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Preparing for an interview can be a daunting task, especially when you’ve been out of practice for a while. Below, one of our experienced Recruitment Consultants, Decland Wren, outlines key things to keep in mind when undertaking your preparations.
The interviewer is looking for someone who is interested in the company and can genuinely demonstrate that they want to be there. The best way to prove this is to research the company as much as you can. This will encompass the history of the company, the management team, who their customers and competitors are, and any relevant ‘latest news’.
You’ll find conversation with the interviewer will flow a lot easier this way and you can add more value to the discussion. Demonstrating your knowledge and interest in the company will convince the interviewer that you’re a good cultural fit and reinforce that you would add value to the business.
Study the job description carefully and identify the aspects which you will be able to talk about the most. In your preparation, it’s useful to draw comparisons between your past experience and the role you’re applying for, so that you are prepared to highlight these during the interview. Also, determine which aspects of the role you’re unsure about or would like clarification around, so that this can be addressed in the first interview stage.
A lot of times a job title can mean different things for different companies, that’s why it’s important to do some research into the specific role you’re interviewing for and understand the nuances of how the role fits into the business.
Know exactly where you’re going and how you’re going to get there. Always have a backup plan in case of an emergency and set off roughly 30 minutes early just to be on the safe side. Worst comes to worst, you can always grab a coffee or cup of tea and revise your key points if you’re early.
Being late for an interview doesn’t make a great first impression, so it’s best to try and avoid it. Equally, if you’re running late, it’s likely that you’ll be flustered and uneasy, which isn’t a good start to the interview either.
Firstly, find out what the culture of the office is. More and more companies these days have a relaxed office culture and are promoting casual dress codes. That being said, even if it is a casual office, it’s still best to dress smart and professional, even if it is just for the interview.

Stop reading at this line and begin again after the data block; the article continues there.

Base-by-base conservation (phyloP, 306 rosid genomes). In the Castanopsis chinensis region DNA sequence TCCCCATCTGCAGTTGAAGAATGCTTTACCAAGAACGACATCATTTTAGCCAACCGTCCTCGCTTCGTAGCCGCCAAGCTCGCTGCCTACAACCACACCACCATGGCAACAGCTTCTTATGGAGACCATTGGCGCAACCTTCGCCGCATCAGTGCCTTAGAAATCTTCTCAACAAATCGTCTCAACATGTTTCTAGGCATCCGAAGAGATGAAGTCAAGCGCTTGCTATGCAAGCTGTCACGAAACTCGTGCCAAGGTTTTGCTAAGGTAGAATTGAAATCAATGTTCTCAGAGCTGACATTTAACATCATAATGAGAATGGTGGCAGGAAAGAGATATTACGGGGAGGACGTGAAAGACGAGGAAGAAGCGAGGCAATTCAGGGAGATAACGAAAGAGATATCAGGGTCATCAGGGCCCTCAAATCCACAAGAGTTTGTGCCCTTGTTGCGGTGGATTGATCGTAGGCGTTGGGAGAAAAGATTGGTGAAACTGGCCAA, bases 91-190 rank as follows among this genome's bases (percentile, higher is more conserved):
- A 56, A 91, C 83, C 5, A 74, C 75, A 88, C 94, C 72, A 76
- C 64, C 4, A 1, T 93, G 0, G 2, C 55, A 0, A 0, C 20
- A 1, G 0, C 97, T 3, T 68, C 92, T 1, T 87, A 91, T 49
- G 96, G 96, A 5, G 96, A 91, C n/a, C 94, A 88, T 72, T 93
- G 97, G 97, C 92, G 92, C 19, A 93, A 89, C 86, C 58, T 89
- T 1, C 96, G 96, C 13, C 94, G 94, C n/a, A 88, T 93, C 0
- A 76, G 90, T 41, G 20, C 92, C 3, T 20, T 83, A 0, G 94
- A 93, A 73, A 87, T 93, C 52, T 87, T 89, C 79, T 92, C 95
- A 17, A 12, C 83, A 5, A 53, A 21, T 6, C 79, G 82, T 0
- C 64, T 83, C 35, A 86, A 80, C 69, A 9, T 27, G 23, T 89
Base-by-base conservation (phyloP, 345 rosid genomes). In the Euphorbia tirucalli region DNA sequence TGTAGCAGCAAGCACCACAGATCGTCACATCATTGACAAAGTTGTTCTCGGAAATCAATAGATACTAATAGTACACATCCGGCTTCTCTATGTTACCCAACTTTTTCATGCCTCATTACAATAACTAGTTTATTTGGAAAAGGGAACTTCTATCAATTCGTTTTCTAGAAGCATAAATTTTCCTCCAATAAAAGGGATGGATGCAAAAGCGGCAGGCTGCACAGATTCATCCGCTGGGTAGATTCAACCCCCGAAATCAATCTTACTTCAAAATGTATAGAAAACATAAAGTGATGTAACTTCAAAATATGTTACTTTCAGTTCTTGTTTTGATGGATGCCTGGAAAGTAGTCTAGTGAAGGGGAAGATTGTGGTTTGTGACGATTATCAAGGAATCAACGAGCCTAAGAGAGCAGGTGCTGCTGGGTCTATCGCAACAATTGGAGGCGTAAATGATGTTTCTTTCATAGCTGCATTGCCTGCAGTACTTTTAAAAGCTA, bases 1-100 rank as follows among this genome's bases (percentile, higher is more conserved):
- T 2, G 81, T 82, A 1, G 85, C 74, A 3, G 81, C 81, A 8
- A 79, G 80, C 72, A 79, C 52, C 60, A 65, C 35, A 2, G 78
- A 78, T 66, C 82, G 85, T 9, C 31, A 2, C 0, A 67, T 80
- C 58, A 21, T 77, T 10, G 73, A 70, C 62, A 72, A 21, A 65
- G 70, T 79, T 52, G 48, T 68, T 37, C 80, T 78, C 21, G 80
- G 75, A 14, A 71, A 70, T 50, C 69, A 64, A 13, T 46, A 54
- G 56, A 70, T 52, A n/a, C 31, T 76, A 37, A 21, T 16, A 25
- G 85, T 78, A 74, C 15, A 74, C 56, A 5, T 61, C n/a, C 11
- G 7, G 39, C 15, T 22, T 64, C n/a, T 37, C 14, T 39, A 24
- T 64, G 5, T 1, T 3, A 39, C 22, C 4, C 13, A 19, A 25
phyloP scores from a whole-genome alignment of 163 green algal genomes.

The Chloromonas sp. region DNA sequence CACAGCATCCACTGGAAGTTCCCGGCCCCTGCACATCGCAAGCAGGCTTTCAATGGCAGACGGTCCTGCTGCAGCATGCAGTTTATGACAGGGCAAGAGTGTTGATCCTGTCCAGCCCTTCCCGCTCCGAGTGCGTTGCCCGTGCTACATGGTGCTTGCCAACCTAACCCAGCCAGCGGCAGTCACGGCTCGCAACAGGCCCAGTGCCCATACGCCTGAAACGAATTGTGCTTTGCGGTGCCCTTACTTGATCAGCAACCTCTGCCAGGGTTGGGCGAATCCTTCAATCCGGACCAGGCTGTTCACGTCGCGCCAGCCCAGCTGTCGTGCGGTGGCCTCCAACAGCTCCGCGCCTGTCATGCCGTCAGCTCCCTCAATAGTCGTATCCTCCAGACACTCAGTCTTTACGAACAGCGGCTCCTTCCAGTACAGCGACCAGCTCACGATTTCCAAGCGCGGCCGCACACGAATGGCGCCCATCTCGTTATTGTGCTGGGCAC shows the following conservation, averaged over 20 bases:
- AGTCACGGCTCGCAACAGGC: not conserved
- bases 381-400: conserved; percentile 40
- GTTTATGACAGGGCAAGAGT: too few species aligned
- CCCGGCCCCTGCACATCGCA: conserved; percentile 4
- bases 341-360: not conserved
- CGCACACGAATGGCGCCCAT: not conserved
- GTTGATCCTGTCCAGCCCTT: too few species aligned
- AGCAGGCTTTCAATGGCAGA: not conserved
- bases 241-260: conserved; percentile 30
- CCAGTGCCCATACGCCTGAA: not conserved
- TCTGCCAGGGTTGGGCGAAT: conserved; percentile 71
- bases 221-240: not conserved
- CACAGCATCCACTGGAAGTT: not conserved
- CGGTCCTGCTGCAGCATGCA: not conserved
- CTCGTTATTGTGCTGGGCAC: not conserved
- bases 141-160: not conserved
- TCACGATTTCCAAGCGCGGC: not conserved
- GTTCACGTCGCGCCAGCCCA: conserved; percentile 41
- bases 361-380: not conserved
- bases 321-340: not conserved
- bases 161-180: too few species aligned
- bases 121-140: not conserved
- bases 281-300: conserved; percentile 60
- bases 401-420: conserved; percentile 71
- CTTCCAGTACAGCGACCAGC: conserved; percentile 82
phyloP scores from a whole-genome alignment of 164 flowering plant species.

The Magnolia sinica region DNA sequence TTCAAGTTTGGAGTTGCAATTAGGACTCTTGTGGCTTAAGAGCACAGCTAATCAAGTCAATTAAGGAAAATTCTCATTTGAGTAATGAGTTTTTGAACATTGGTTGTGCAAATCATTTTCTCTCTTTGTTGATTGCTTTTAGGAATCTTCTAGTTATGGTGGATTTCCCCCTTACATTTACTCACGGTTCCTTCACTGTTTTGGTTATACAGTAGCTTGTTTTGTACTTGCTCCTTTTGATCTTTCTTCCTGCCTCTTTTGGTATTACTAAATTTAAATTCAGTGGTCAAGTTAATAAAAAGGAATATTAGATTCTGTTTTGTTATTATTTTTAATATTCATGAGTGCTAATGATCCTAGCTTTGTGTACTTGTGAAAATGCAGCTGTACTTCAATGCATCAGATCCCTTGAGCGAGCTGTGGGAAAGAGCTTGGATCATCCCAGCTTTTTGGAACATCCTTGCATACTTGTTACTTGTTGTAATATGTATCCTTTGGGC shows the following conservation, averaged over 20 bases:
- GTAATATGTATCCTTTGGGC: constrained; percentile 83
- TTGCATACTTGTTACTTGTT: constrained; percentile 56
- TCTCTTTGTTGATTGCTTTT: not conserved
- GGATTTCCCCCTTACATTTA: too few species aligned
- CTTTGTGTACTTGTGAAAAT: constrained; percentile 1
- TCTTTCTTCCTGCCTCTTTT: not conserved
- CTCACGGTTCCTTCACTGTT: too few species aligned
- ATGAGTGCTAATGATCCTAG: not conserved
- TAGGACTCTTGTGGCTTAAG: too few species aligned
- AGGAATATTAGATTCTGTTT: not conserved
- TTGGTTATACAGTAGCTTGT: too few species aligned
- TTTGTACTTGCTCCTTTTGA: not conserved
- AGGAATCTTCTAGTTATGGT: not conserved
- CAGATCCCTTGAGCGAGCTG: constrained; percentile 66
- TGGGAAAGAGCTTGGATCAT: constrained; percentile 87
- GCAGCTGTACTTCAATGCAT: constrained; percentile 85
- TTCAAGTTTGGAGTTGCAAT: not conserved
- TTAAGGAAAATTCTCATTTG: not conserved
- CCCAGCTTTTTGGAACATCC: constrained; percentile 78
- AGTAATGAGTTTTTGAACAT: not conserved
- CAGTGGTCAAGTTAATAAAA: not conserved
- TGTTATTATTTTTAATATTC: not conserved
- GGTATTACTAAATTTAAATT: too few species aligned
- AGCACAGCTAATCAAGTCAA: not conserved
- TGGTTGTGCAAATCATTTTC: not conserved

Organising what you’re going to wear beforehand gives you enough time to relax in the morning and reduce unnecessary stress – instead of running around trying to find the iron 10 minutes before you’re meant to leave.
It’s impossible to know exactly what is going to be brought up in the interview. However taking clues from the job description, your resume, and some light online research, should enable you to sufficiently prepare. Look over the core aspects and responsibilities of the role, and brainstorm examples of when you have undertaken similar responsibilities in the past.
More and more interviewers are focusing on Behavioural Based questioning, whereby the interviewer asks you to describe a situation where you have encountered a certain problem and explain how you dealt with it.
There are definitely moments in which you’ll have to think on your feet but preparing answers and examples prior to the interview, will leave you feeling more prepared.
It’s important to prepare a list of questions that you can ask the interviewer at the conclusion of the conversation. In case no additional questions come to mind throughout the interview, it’s great to be prepared with questions beforehand. It’s imperative to leave the interview on a positive note and to reassure the interviewer of your interest.
These questions could be as simple as ‘What would a typical day in the life of this role look like?’, ‘How would you describe the culture at this organisation?’ or ‘What are the team like?’.
Sending a thank you email is a great way to reaffirm your interest in the role and highlight your eagerness to hear back from them. Either this email will make you stand out, if no one else sends a thank you email, or it will put you on an equal playing field, if everyone else sent a thank you email. Either way, there’s no harm. It signifies that you genuinely want the job and are well-mannered and enthusiastic.
This is also a good chance to determine when you should expect to hear back from the company – if you didn’t get a chance in the interview. As this will help you identify an appropriate time to follow up.
Ultimately, the key to succeeding in an interview is being well prepared and knowledgeable about the company and role. You need to be able to accurately articulate why you would be a good fit and how you would add value to the business. Additionally, confidence, punctuality, and kindness, also go a long way.
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